Seasick In Cyberspace

Two summers ago, at a consumer-electronics show in Chicago, Sega Enterprises Ltd. trumpeted its plans for a $200 virtual-reality game system based on its popular Genesis machine. Then, Sega managers got the results of a study they had commissioned from researcher SRI International in Menlo Park, Calif. By Christmas, the VR project had been shelved, never to be revived.

Neither Sega nor SRI will discuss details of the study. Steven Payne, Sega's vice-president for product development, says only that the machine "couldn't deliver the experience we wanted." But word quickly leaked out that some users who donned Sega's prototype head-mounted display (HMD) suffered jarring symptoms, from nausea to sore eyes--a suite of complaints the VR community calls "cybersickness."

These side effects were no sudden revelation. After 30 years of experience with VR for flight and weapons training, the U.S. military today often grounds pilots who experience queasiness during simulations--a condition it calls "simulator sickness." Nonetheless, Sega's retreat sent a chill through the young VR industry, which wants to bring virtual entertainment into every home.

Now, as a wave of VR products approaches the consumer market, manufacturers of HMDs, gloves, and PC add-on boards fear that eye injuries or LSD-style "flashbacks"--and ensuing litigation--could hobble the budding VR market. "I'm worried about long, unsupervised use by children," says Gordon Kuenster, CEO of headset maker Virtual Image Displays Inc. (VIDI) in Redmond, Wash. Adds McGill University psychologist Glenn F. Cartwright in Montreal: "There could be some big lawsuits looming."

MIXED SIGNALS. Lack of clinical data makes it hard to pinpoint causes of cybersickness, but there are several theories. Users may strain their eyes squinting at low-resolution screens. Sharper displays help but aren't a panacea. Most HMDs focus the eyes at a flat depth, then create a 3-D illusion of objects moving closer and farther away, which sends conflicting signals to the brain. "That's not natural," says University of Edinburgh psychologist John Wann, who studies VR-related complaints. Queasiness has a different cause. Experts trace it to corruption of a mechanism called the vestibulo-ocular reflex, which the brain uses to coordinate input from the eyes and the inner ear. If a VR system processes visual information too slowly, says Joshua Larson-Mogal, market-development manager at Silicon Graphics Inc.'s Advanced Systems Div., the two sets of signals get out of synch. For example, the inner ear will signal that a users' head is turning. But it takes a split second for the visual imagery to catch up--a factor called latency.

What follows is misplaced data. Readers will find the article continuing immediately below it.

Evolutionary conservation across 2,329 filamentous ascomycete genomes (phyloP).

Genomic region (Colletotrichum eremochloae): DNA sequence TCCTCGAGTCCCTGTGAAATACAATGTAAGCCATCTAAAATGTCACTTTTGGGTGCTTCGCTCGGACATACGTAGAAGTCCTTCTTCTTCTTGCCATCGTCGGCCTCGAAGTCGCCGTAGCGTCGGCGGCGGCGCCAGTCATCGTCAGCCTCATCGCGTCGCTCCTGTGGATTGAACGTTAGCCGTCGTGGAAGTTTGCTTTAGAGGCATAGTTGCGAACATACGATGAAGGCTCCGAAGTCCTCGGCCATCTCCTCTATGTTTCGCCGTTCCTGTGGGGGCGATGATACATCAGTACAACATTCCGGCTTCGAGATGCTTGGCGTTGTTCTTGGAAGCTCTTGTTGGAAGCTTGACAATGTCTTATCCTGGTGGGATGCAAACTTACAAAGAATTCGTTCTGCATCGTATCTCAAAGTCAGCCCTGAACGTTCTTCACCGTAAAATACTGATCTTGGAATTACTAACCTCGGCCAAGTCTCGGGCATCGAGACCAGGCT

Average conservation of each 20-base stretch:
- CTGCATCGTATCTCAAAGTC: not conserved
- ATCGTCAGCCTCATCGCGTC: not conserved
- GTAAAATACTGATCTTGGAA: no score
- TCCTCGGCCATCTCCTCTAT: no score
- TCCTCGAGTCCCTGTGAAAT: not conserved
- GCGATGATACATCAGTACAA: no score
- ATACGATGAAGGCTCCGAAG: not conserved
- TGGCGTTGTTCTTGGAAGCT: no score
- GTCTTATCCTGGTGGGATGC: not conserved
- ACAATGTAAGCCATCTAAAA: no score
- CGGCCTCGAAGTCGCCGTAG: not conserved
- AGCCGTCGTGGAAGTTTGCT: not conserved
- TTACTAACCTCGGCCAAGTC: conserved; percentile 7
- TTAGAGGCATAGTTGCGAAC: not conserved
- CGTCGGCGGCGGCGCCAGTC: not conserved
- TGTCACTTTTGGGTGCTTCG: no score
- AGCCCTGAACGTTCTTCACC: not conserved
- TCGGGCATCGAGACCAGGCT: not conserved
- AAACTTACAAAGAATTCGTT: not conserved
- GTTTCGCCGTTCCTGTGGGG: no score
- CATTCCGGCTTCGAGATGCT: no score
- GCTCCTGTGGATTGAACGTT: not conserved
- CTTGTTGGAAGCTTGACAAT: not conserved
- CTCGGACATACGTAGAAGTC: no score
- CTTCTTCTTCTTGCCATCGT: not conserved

To Larson-Mogal, the solution is obvious: lightning-fast processing speed from a high-end SGI workstation. But in fact, latency isn't always the culprit. After studying high-performance simulation for 10 years, Dennis K. McBride, the Office of Naval Research's chief scientist for modeling and simulation, found that experienced pilots are most vulnerable to VR side effects when using the most realistic flight simulators.

In this case, by being immersed in simulation that lacks physical effects such as inertia, "the pilot has opened up other neural pathways in the brain, different from what is used in real flight," says VR pioneer Thomas A. Furness, director of the Human Interface Technology Lab at the University of Washington in Seattle. That creates conflict and can result in flashbacks hours or even days after the simulation is over.

SECRET STUDIES. Probing cybersickness is tough because the experience is so subjective. And each symptom probably has multiple causes, which in turn spawn multiple side effects, says Dr. Robert Kennedy, a vice-president at Essex Corp. in Columbia, Md., which investigates "human factors" for the military. With the same experience, "one person may end up with nausea and another with strained eyes," he says. Unfortunately, much of the research to date was sponsored by private companies that refuse to share it. The result: "Designers can't correct for mistakes that have already been made by other companies," says Edinburgh's Wann.